- 1 T. fresh rosemary, or 1 tsp. dried leaves (do NOT use ground)
- 1 T. fresh thyme, or 1 tsp. dried leaves (do NOT use ground)
- 1/2 tsp dried oregano
- 1 T. minced garlic
- 1 T. Worcestershire sauce
- 1/2 c. beer, at room temperature
- 1/4 c. catsup, preferably Heinz
Add the shrimp shells to the stock in a pan, cover and simmer for one hour. Strain out the shells. Measure 1 c. of the stock and set aside.
Melt the lb. butter in a very large skillet over low heat. If the skillet isn’t big enough to hold the shrimp in one layer, use 2 skillets. It’s important not to crowd the pan. Add the spices, herbs, Worcestershire, and garlic and stir to combine. This may be done ahead of time. Have the remaining ingredients in bowls at hand. Heat the butter/spice mixture over high heat. When hot, add the shrimp and cook for 1-2 minutes (depending on the size of the shrimp), shaking the pan instead of stirring. Add the stock and cook another 2 minutes. Add the beer and catsup and cook a minute longer. Remove from the heat and whisk in the chilled butter a few cubes at a time.
Serves 4-8 as a main course, 12 or more as an appetizer.
Adapted from a recipe in Chef Paul Prudhomme’s Louisiana Kitchen.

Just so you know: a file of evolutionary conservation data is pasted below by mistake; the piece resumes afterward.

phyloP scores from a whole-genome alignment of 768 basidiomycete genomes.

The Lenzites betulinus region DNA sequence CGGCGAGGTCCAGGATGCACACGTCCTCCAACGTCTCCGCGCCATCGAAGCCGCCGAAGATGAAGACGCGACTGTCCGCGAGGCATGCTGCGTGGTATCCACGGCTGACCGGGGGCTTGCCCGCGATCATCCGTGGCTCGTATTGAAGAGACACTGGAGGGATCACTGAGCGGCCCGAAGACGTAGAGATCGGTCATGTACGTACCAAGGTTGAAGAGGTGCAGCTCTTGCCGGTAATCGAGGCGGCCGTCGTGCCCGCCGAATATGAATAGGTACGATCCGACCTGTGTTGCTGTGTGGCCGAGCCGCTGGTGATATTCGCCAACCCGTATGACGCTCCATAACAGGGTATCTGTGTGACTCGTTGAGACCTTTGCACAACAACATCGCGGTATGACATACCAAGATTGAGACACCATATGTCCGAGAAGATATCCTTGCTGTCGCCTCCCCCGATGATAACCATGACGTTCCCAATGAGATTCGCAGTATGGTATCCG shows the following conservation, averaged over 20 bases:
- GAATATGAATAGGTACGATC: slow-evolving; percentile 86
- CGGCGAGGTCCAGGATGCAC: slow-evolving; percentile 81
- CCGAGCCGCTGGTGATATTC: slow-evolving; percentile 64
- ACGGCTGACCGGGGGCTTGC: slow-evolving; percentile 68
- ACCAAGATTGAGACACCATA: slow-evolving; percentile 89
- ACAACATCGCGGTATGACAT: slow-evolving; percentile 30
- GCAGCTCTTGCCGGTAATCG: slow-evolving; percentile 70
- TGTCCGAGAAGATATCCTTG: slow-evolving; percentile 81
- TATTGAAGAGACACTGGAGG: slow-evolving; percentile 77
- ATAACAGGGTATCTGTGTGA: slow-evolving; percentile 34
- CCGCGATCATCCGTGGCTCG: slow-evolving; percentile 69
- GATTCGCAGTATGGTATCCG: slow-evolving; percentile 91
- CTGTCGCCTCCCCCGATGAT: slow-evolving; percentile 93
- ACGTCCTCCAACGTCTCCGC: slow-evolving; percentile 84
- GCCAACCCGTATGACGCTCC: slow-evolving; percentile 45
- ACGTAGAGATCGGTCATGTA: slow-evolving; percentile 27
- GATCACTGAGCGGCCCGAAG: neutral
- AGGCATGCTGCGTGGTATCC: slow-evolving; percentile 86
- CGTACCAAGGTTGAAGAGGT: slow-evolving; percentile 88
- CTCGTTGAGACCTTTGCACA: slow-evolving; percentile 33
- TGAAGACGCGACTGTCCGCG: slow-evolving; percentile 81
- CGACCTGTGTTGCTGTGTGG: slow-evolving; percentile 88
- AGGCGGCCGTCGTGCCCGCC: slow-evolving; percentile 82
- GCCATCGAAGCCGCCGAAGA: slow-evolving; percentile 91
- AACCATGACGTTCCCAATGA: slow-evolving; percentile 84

- Oysters in the shell
- Chopped cooked spinach, squeezed dry, approximately 1 - 2 tsp. per oyster
- ioli, recipe follows, 1 tsp.-1 T. per oyster
- Freshly grated Parmesan, approximately 1 tsp. per oyster
Preheat the broiler.
Shuck the oysters and discard the top shell. Place them on an ovenproof tray or cookie sheet, preferably lined with parchment paper and/or filled with rock salt. Cover each oyster with some of the chopped spinach, then cover the spinach completely with a thin layer of ioli. Sprinkle lightly with the cheese.
Broil until the aoli is set, and it and the cheese are lightly browned, 5-10 minutes. Rotate the tray if necessary to keep the browning even. Serve immediately.
- 1 tsp. Dijon or stone grained mustard
- 1/2 tsp. salt
- 3 – 4 sliced garlic cloves or to taste
- 1/2 c. extra virgin olive oil
- 1/2 c. neutral flavored vegetable oil such as canola
Combine the egg, sugar, mustard, salt and garlic cloves in the container of an electric blender or food processor. Blend a couple of minutes or until the mixture us thoroughly pureéd. With the motor still running, very slowly pour the oils in a thin stream into the container. It’s essential to add it slowly in the beginning. Makes about 1 1/2 cups
If you have concerns about using uncooked eggs, or don’t have time to make aoli from scratch, a reasonable substitute can be made by adding the mustard, and garlic cloves that have been mashed to a paste to one cup mayonnaise, preferably Hellman’s.
Red Grapes with Grand Marnier and Sour Cream
This is a light and refreshing dessert; something that’s easily made ahead of time, and can hang out on a buffet table for the duration of the game.
- 4 c. stemmed seedless red grapes
- 1/2 c. sour cream
- 2 T. Grand Marnier, or to taste
- dark brown sugar
Combine grapes and crme friche or sour cream; stir in the Grand Marnier. Macerate for at least 1/2 hour in the refrigerator. Spoon into dessert compotes or other small dishes and top with a sprinkling of brown sugar.
Variation: Use strawberries, whole or sliced if large, instead of the grapes